9. Wow, a near state-wide tornado watch just issued for PA. I think things will clear out more in the Sus Valley as we get into the later afternoon, which is evident on satellite. Mesoanalysis is showing pretty big CAPE already advected into the western and central counties.. on the order of >3000 j/kg (surface based). A lot of mesoanalysis parameters look fairly impressive for this neck of the woods. The combination of the large CAPE and modest helicity has 0-1km EHI numbers >1 and in the 2-4 range (most in northern PA attm) over a big portion of central/western PA. That in itself is a solid indicator of a tornadic threat from thunderstorms today. Pretty high bulk shear numbers and bulk richardson numbers (BRN) in the 10-45 range over a good portion of central PA would suggest cellular and supercells as the dominant storm mode today vs lines or clusters. Large hail is also a notable threat as well given the large CAPE. There is definitely high potential for a pretty significant severe outbreak late this afternoon.
  10. Yea there's a couple bowing segments in the main line, with the most notable section that was tornado warned having impacted Warren a bit ago. Most impressive portion of the line seems to be I-80 north in PA at the moment. Primary threat with this overnight is of the QLCS variety, which presents the potential for brief tornadoes imbedded in some of the bowed segments in addition to the high likelihood of severe thunderstorm wind gusts. That's the general basis for the tornado watch issued for most of the commonwealth. Winds aloft are pretty significant (50-60kt at 850mb), so not going to take much to mix that down given central PA having busted into the warm sector. I know it's already been quite windy here this evening without the storms. Was looking at mesoanalysis and this severe threat could have been a much more serious one had we had the daytime heating/CAPE element to things. This is a very impressive setup dynamically. Effective bulk shear and helicity numbers are VERY high right now in Central PA. Any kind of half decent CAPE would have sent the EHI parameter through the roof (one indicator for strong tornadoes). I'd say if this setup would have been shifted back 6-8 hours and central PA would have cleared some today and got sun and daytime heating this threat could well have been one with more discrete storm cell activity ahead of the front. This could have been a more traditional severe outbreak with very high tornadic potential.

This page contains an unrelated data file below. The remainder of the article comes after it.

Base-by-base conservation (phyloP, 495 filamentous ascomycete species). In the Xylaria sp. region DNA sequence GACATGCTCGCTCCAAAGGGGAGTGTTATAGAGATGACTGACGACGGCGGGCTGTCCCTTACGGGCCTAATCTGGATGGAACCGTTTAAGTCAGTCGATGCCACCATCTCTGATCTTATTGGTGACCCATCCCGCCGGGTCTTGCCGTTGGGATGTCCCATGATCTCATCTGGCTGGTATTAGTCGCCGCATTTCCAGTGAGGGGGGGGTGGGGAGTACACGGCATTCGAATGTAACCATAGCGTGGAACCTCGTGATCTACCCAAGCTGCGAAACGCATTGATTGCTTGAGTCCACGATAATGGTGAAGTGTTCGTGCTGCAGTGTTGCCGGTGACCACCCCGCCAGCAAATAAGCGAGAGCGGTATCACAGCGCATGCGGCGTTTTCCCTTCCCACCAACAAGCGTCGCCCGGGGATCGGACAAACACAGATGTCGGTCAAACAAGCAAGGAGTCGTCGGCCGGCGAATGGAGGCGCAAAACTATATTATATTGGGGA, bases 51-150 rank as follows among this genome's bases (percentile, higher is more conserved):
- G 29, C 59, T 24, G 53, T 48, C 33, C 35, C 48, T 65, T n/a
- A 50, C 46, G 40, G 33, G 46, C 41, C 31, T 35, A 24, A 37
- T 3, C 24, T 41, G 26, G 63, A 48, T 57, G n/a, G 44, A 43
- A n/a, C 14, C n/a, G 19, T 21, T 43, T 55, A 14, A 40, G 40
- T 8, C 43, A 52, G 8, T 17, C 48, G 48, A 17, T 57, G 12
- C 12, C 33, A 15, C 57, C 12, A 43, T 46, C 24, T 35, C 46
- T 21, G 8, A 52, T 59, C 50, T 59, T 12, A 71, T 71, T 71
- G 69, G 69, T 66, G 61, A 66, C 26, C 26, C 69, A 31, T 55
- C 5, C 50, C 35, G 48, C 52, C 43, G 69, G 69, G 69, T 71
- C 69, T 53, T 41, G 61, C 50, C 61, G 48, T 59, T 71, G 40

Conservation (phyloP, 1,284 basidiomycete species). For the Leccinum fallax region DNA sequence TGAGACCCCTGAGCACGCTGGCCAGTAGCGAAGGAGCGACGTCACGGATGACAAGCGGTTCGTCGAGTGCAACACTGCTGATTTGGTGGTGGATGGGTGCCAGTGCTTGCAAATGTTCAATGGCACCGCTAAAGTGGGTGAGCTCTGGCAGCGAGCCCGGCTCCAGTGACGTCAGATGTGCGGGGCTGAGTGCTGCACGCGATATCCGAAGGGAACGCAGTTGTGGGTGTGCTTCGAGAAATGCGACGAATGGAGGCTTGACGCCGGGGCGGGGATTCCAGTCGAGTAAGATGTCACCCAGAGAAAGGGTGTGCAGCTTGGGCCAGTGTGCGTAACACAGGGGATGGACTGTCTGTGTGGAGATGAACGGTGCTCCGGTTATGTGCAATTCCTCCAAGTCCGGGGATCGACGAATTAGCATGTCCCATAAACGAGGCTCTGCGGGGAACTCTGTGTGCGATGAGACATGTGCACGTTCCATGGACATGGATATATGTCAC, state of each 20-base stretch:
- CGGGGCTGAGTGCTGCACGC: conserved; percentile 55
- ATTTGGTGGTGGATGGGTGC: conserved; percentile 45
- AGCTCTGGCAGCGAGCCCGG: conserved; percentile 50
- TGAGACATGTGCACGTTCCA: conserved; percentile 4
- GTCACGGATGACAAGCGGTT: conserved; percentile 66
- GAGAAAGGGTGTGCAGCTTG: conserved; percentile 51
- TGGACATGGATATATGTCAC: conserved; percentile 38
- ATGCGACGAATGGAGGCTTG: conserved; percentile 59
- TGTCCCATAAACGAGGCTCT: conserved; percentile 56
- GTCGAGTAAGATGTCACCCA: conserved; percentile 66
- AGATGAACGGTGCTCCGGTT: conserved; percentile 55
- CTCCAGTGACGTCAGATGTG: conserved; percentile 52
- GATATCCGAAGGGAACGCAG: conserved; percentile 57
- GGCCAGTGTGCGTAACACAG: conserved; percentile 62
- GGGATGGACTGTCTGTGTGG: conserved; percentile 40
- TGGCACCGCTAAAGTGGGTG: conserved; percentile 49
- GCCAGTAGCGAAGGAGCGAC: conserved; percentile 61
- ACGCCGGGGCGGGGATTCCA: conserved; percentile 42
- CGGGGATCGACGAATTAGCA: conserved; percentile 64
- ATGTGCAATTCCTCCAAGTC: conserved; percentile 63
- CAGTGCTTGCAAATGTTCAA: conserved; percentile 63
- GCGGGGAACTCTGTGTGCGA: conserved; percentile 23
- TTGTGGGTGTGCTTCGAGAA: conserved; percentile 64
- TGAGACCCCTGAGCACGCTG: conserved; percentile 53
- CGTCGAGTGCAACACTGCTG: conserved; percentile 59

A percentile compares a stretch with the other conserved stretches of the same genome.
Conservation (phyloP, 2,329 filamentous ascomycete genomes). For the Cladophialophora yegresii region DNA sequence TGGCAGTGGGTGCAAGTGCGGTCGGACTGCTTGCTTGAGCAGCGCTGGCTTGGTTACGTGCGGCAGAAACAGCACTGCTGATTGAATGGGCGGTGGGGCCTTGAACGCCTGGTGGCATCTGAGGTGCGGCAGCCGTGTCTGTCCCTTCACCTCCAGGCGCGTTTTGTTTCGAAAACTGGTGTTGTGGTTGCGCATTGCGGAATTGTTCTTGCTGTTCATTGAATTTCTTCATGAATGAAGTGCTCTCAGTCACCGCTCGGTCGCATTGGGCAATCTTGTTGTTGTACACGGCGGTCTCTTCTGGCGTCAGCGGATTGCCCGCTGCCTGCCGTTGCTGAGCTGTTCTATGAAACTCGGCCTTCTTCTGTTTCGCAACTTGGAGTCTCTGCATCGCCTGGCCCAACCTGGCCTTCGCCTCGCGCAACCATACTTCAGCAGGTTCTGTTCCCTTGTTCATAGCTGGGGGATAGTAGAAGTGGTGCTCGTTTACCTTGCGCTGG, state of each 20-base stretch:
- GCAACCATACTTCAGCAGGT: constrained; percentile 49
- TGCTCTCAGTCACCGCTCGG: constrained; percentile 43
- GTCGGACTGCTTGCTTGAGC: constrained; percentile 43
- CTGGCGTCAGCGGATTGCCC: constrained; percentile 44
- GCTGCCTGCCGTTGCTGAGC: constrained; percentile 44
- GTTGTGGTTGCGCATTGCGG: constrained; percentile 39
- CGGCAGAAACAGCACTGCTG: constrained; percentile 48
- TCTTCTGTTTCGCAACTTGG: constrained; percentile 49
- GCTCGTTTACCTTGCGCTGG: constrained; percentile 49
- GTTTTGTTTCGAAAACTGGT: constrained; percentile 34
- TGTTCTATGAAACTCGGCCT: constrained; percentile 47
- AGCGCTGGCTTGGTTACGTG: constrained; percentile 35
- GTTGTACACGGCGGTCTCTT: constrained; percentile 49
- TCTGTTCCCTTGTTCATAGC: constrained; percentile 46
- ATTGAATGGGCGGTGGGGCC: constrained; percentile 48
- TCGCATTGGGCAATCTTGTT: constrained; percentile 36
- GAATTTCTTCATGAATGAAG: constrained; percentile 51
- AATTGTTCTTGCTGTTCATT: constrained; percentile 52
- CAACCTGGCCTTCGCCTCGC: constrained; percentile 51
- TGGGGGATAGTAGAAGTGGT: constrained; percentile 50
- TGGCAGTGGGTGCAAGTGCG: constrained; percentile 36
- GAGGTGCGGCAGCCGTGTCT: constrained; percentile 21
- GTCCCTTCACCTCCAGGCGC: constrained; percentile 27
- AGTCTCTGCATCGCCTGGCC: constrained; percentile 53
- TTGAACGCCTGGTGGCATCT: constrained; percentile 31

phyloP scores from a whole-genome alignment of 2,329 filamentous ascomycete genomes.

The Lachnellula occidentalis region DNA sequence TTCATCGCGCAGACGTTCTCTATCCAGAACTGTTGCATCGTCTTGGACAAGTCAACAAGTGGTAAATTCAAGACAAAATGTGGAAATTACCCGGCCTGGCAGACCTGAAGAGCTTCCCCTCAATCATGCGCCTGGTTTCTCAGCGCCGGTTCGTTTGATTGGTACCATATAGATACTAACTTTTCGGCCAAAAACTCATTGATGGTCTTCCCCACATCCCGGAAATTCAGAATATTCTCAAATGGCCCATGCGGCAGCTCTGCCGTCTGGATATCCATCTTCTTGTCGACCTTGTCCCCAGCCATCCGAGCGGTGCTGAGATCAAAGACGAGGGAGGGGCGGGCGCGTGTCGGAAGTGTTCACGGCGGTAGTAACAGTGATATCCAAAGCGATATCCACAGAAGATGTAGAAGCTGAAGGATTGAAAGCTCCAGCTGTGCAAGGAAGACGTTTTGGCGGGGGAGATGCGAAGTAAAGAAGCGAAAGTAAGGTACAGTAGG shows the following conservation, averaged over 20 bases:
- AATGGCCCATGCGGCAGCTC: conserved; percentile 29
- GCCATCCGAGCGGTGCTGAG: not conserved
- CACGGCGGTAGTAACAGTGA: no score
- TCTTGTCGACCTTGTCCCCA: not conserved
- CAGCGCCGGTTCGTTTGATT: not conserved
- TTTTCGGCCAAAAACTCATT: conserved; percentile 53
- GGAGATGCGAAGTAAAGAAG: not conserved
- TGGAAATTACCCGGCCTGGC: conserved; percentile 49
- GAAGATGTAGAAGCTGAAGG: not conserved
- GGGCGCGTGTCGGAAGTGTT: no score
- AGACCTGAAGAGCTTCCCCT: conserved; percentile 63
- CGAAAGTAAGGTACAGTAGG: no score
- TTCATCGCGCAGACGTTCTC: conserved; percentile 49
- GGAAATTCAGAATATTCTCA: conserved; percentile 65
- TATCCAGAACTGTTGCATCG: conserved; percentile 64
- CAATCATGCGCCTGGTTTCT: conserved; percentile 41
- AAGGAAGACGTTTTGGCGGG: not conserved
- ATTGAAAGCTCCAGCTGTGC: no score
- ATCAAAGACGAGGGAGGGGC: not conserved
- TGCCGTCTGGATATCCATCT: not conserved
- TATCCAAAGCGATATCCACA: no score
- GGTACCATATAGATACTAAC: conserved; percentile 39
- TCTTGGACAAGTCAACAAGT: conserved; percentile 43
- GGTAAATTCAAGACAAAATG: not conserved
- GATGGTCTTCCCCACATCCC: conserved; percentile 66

11. An inch on the ground this morning, after a 70ish degree day Saturday.
  12. I think it'd be more of an April Fool's joke if I were to post that it wasn't snowing outside here. A major snow squall occurring right now with accums on the ground (coating), heck I might have to measure if it keeps up.
  13. Still somewhat of a rain/snow mix here at 1300’ (mostly rain attm). Took my drive up the road and light accums started around 1500-1600’ and ended up with an inch or so by the top (2400’+). Pic is 4.2 miles from my house (same spot as last week)
  14. Lol you guys are all talking spring fling in here and guess what? It’s snowing here currently.
  15. I've been thinking that too, that low couldn't have tracked any better for us in here.